Next morning the ashes from the bonfire are collected as prasad and smeared on the limbs of the body. If spared by the fire coconuts are also collected and eaten.
Metaphorically though, the fire is meant to signify the destruction of evil - the burning of the 'Holika' - a mythological character and the triumph of good as symbolised by Prahlad. However, the heat from the fire also depicts that winter is behind and the hot summer days are ahead.
Next day after Holika Dahan is called Dhuleti, when play with colours actually takes place.
It may be noted that in some places like Bihar and UP Holika Dahan is also known as 'Samvatsar Dahan'. The concept of Samvatsar New Year varies in different provinces of our country. In some provinces the month commences from 'Krishna Paksha' while in others it commences from 'Shukla Paksha'. For Krishna Paksha, the year ends on 'Purnima' of the month of Phalgun and thus the new year begins the next day - Chaitra, first day of the Krishna Paksha.
Holi is an ancient festival of India and was originally known as 'Holika'. The festivals finds a detailed description in early religious works such as Jaimini's Purvamimamsa-Sutras and Kathaka-Grhya-Sutras. Historians also believe that Holi was celebrated by all Aryans but more so in the Eastern part of India.
It is said that Holi existed several centuries before Christ. However, the meaning of the festival is believed to have changed over the years. Earlier it was a special rite performed by married women for the happiness and well-being of their families and the full moon (Raka) was worshiped.
Calculating the Day of Holi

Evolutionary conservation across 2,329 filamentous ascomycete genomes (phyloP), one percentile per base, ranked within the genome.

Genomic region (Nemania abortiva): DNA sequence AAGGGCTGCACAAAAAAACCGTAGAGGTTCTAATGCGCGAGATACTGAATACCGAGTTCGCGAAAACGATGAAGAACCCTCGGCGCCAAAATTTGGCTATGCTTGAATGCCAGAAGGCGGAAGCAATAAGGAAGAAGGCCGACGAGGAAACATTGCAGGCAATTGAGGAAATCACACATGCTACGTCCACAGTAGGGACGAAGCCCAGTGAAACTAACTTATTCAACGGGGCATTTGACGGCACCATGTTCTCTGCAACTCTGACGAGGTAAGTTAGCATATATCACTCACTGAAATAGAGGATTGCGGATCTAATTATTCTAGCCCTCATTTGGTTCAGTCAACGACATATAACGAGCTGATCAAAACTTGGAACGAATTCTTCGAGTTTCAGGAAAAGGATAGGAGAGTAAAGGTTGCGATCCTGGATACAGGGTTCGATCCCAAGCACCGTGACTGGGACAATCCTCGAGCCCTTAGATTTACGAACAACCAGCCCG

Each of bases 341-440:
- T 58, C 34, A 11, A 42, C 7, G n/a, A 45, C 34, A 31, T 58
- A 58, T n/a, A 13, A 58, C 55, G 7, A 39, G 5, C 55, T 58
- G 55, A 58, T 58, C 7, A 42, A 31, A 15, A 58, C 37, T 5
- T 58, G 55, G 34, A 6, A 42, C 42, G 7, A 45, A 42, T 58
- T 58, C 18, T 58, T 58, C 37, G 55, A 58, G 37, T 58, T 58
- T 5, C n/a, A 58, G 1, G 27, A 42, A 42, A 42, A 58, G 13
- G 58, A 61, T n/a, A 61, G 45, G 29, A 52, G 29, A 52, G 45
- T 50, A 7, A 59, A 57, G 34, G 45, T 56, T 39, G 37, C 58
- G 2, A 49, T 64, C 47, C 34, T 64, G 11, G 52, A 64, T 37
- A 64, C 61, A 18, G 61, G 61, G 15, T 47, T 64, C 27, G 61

There are two ways of reckoning a lunar month- 'purnimanta' and 'amanta'. In the former, the first day starts after the full moon; and in the latter, after the new moon. Though the amanta reckoning is more common now, the purnimanta was very much in vogue in the earlier days.
According to this purnimanta reckoning, Phalguna purnima was the last day of the year and the new year heralding the Vasanta-ritu (with spring starting from next day). Thus the full moon festival of Holika gradually became a festival of merrymaking, announcing the commencement of the spring season. This perhaps explains the other names of this festival - Vasanta-Mahotsava and Kama-Mahotsava.
Reference in Ancient Texts and Inscriptions
Besides having a detailed description in the Vedas and Puranas such as Narad Purana and Bhavishya Purana, the festival of Holi finds a mention in Jaimini Mimansa. A stone incription belonging to 300 BC found at Ramgarh in the province of Vindhya has mention of Holikotsav on it. King Harsha, too has mentioned about holikotsav in his work Ratnavali that was written during the 7th century.
The famous Muslim tourist - Ulbaruni too has mentioned about holikotsav in his historical memories. Other Muslim writers of that period have mentioned, that holikotsav were not only celebrated by the Hindus but also by the Muslims.